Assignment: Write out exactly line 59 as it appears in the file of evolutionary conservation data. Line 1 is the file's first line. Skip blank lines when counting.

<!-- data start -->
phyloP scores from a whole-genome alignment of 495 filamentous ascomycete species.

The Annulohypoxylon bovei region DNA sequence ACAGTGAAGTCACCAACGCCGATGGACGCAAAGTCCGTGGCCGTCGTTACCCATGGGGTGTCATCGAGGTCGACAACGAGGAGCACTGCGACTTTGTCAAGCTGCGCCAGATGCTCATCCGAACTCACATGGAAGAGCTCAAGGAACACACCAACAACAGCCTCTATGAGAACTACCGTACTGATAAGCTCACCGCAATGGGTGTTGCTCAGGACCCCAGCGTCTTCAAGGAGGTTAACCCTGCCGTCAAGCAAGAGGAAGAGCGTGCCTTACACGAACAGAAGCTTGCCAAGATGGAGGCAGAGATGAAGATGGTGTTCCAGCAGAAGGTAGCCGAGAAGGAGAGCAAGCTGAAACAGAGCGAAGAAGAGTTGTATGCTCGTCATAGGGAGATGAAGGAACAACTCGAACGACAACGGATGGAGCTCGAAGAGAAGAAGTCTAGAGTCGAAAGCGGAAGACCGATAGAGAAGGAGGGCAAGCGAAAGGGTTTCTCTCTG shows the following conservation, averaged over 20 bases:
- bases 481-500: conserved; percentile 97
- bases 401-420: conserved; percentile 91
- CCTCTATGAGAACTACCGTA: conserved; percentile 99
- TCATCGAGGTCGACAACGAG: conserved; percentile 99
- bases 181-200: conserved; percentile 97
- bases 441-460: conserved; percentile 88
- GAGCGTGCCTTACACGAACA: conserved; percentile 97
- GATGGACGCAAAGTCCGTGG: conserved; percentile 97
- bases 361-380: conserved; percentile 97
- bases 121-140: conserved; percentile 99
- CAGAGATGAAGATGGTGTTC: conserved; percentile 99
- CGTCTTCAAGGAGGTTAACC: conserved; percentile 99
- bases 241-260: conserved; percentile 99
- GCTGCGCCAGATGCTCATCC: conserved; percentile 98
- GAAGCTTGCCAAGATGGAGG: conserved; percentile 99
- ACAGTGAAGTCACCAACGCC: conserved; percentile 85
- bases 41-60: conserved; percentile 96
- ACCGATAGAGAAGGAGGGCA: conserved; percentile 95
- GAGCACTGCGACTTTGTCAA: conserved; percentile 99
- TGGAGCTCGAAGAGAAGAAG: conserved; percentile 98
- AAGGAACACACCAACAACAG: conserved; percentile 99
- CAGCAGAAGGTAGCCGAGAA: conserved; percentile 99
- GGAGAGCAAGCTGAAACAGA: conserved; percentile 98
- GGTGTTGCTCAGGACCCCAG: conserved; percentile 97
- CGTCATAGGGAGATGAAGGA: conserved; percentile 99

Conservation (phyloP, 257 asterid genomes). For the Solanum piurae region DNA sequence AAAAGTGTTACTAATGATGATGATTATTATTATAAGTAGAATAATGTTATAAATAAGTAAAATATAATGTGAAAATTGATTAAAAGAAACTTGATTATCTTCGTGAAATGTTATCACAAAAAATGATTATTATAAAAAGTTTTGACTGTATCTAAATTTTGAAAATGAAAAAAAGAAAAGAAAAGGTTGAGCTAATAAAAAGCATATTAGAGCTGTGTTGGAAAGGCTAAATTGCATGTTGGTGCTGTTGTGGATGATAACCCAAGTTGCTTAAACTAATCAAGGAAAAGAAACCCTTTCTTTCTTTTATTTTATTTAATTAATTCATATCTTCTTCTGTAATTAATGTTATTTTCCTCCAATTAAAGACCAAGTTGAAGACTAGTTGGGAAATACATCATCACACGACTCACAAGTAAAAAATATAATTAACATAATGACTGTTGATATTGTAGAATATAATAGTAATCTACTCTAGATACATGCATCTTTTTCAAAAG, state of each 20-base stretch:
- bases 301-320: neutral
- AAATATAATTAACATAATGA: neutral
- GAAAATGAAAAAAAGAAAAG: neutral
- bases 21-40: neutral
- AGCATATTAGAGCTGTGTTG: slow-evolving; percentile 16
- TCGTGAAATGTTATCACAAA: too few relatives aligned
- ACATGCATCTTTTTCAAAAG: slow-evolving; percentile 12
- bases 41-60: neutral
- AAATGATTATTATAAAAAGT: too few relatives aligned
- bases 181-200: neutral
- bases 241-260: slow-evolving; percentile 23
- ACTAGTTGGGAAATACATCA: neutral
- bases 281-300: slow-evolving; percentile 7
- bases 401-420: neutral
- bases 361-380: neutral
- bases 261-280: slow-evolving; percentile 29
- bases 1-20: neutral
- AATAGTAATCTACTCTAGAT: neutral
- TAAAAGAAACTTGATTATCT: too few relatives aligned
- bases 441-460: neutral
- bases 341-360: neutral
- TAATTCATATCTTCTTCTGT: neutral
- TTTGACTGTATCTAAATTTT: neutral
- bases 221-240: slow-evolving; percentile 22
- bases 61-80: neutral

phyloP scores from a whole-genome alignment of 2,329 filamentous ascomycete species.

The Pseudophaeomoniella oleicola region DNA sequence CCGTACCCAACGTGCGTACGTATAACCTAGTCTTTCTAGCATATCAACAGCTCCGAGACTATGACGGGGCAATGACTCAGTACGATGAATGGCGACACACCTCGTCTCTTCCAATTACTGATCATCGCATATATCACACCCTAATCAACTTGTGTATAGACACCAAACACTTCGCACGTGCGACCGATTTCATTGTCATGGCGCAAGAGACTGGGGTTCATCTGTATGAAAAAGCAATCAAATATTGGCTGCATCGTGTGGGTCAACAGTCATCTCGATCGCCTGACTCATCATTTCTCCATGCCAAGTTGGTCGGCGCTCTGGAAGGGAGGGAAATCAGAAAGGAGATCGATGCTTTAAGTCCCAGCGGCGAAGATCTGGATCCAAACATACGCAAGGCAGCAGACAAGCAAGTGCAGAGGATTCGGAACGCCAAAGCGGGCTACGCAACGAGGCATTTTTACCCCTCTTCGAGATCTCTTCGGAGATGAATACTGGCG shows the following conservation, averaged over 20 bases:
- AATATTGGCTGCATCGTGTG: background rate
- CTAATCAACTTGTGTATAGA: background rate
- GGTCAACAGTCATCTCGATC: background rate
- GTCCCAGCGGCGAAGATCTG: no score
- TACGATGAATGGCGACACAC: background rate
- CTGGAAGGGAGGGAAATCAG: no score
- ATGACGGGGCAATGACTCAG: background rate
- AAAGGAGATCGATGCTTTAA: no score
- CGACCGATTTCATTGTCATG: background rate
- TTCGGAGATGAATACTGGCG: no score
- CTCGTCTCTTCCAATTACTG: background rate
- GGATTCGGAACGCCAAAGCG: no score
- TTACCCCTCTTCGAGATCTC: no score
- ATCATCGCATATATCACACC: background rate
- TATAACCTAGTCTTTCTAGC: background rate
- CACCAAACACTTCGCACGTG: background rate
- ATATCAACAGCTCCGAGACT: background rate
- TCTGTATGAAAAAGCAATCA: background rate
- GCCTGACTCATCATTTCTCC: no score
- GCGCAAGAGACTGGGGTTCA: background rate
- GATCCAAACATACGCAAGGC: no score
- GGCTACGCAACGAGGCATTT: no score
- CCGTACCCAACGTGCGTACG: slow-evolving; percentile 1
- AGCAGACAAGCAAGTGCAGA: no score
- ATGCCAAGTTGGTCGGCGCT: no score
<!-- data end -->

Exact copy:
- GTCCCAGCGGCGAAGATCTG: no score